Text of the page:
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Tag: joe depaolo

What’s In a Name?


Slide on over to SB Nation Longform and check out Joe DePaolo’s profile of Mariano Rivera III:

The father is here to cheer on his 20-year-old son — a redshirt sophomore for the Gaels. Listed on the Iona roster as Mariano Rivera, the son’s legal name is actually Mariano Rivera III (although most everybody, including dad, refers to him as “Jr.”). Beyond the name and the fact that they both pitch, there are other similarities between the two. There are also many differences, one of which is that the son is a starter — at least while he is in college. “He’s too good to be a reliever at this level,” says Iona head coach Pat Carey.

That’s an assessment the scouts seem to agree with. After Rivera records the third out, the men put down their radar guns and dutifully record the pitch in their notebooks. They offer no expression, but can’t help but to have been impressed by what they’ve seen so far. This is a good lineup that Rivera has set aside in the first, all via strikeout. Seton Hall’s high-powered offense entered the contest averaging 7.8 runs per game. That offense has helped propel them to a 16-4 record and the No. 19 spot in ESPN’s unofficial power rankings going into today’s game. Iona, which plays in the Metro Atlantic Athletic Conference, seldom plays a team of this caliber. It is a rare chance for the scouts to see what Rivera can do against a lineup with some punch.

As he makes his way back to the dugout, he avoids eye contact with the scouts, but he is fully aware of their presence.

“Twenty something scouts,” he says. “Most scouts ever in my life. Obviously, it’s in the back of my mind.”

Rivera takes a seat and grabs as much solitude as he can in the cramped Iona dugout. This is hardly out of character for him. Rivera is well liked among this group, and treated like just one of the guys. He is close friends with some teammates, but he tends to set himself apart, and sits alone between innings.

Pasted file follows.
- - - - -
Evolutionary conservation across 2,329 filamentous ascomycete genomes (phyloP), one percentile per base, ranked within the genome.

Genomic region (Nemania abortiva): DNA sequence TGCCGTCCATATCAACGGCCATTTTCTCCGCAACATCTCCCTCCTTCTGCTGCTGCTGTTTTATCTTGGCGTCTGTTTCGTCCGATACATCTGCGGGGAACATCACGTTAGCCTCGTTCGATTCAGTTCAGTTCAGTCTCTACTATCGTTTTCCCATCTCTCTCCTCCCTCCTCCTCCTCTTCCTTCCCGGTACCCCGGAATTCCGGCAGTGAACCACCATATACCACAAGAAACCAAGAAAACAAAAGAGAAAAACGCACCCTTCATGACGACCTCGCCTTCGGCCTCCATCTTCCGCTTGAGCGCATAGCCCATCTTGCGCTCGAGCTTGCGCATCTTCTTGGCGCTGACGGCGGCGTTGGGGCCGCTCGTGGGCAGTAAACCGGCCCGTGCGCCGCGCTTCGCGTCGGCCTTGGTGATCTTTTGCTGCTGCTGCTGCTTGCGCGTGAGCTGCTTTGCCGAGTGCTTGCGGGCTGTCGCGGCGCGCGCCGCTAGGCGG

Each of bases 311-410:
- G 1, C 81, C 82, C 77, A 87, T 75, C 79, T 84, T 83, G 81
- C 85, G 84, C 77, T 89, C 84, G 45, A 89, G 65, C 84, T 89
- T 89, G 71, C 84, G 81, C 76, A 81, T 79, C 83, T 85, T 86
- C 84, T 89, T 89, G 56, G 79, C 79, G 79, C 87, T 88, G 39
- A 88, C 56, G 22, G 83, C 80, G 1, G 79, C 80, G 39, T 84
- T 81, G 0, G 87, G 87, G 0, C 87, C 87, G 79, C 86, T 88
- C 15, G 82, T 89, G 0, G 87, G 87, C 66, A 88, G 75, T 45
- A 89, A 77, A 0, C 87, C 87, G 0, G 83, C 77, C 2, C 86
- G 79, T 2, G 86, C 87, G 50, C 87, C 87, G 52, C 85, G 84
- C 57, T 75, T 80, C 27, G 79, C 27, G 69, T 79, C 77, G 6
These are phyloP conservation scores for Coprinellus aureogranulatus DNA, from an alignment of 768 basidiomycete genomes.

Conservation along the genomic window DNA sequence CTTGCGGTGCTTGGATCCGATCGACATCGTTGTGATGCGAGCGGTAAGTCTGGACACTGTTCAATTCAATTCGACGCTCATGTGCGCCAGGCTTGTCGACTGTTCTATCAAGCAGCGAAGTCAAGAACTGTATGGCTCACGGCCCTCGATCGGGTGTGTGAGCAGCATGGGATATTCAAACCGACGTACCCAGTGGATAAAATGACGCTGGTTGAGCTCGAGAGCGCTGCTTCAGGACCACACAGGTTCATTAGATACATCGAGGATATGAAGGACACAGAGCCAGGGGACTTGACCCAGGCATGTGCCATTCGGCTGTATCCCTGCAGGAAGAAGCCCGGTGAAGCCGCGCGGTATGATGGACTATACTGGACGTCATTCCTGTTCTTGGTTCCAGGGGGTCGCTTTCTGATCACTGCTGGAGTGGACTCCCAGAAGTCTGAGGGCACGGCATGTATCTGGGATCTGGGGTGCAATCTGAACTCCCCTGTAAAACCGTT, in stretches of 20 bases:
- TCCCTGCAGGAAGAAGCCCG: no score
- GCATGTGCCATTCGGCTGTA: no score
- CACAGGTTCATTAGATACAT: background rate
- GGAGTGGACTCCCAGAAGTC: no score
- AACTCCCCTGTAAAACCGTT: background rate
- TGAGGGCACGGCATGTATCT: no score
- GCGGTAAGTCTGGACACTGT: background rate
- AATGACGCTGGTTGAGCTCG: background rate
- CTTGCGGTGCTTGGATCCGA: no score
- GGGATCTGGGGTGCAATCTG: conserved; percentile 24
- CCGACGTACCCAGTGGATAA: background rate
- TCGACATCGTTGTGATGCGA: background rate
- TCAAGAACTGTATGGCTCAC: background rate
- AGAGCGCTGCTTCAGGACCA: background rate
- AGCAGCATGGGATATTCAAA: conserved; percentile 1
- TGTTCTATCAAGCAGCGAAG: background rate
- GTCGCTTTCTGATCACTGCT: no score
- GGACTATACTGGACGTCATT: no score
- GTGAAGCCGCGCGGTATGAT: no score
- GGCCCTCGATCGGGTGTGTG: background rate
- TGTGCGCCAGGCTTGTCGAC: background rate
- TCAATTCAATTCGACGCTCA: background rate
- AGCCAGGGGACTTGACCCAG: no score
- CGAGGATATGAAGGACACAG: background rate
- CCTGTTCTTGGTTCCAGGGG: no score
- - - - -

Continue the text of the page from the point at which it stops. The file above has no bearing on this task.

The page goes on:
[Photo Credit: Holly Tonini]

Tough Turf

Head on over the SB Nation’s Longform page and check out this profile on Gary Stevens by Joe DePaolo:

“I got balls and guts,” Gary Stevens tweeted on the evening of Feb. 23. The barb was directed at an armchair critic who blasted the legendary jockey’s ride in that day’s Risen Star Stakes — at the Fair Grounds Race Course & Slots, in New Orleans. Stevens’ mount, Proud Strike, finished eighth in the race, and some fans in the blogosphere blamed the rider. Stevens felt compelled to respond directly to one of the more vocal detractors.

Few would argue with Gary Stevens’ declaration. He has competed in more than 27,000 Thoroughbred races worldwide over a 34- year span, winning more than 5,000 and frequently putting himself in danger in the process. Over the years, he’s often tried to squeeze his horse through a tight opening, or pin a rival down on the inside — whatever it takes to win.

Oh, yes. Gary Stevens has guts and balls. He has ‘em to spare.

He’s also got an intense desire to show the world that he’s got them. And should you challenge him, as the Twitter pundit did, he’s going to want to fight you.

Then go over to Time’s Lightbox site and dig this photo gallery by Jehad Nga.

And while you are at it, don’t forget this classic by Hunter S. Thompson.

The King of New York

Over at SB Nation’s Longform page, check out Joe DePaolo’s long and considered piece on Mike Francesa:

Then, there is the case of ESPN’s “Sports Guy,” Bill Simmons. The two have been mutual admirers for some time. In a fawning 2006 column Simmons called Mike and the Mad Dog “my favorite radio show ever.” Francesa, in turn, views Simmons as incredibly witty and when Russo left the show in 2008, he even called Simmons to gauge his interest in co-hosting. Since then, Francesa has watched Simmons’s role at ESPN expand from writer and editor to serving as host of his own podcast – The BS Report – and appearing on ESPN’s NBA pregame show, NBA Shootaround. Francesa does not seem to approve.

“When you find something you’re good at, stick with it,” Francesa says – voicing a personal philosophy that runs counter to Simmons’s recent career developments.

“I think what happens in our business is that people get to a certain level, and then they’re like, ‘OK. I have to go prove I can do this now.’ Why? Why can’t you just stay there and do it really well? When you do something well, why can’t you stay there, and perfect it, and prove that you can do it really well?”

In response to a direct question about Simmons, Francesa shares an experience from his own career, illustrating a fundamental difference between the two iconic personalities. “A year-and-a-half into Mike and the Mad Dog, I got offered an enormous TV deal to leave, and I turned it down. It was the best decision I ever made. I could’ve left. But understanding where you belong, and understanding where you’re supposed to be and what you’re good at – I never entertained another serious offer. But I had a very serious offer that was wide in scope, and was a very big opportunity. And I turned it down.”

[Photo Credit: Craig Ruttle, Newsday]

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"This ain't football. We do this every day."
--Earl Weaver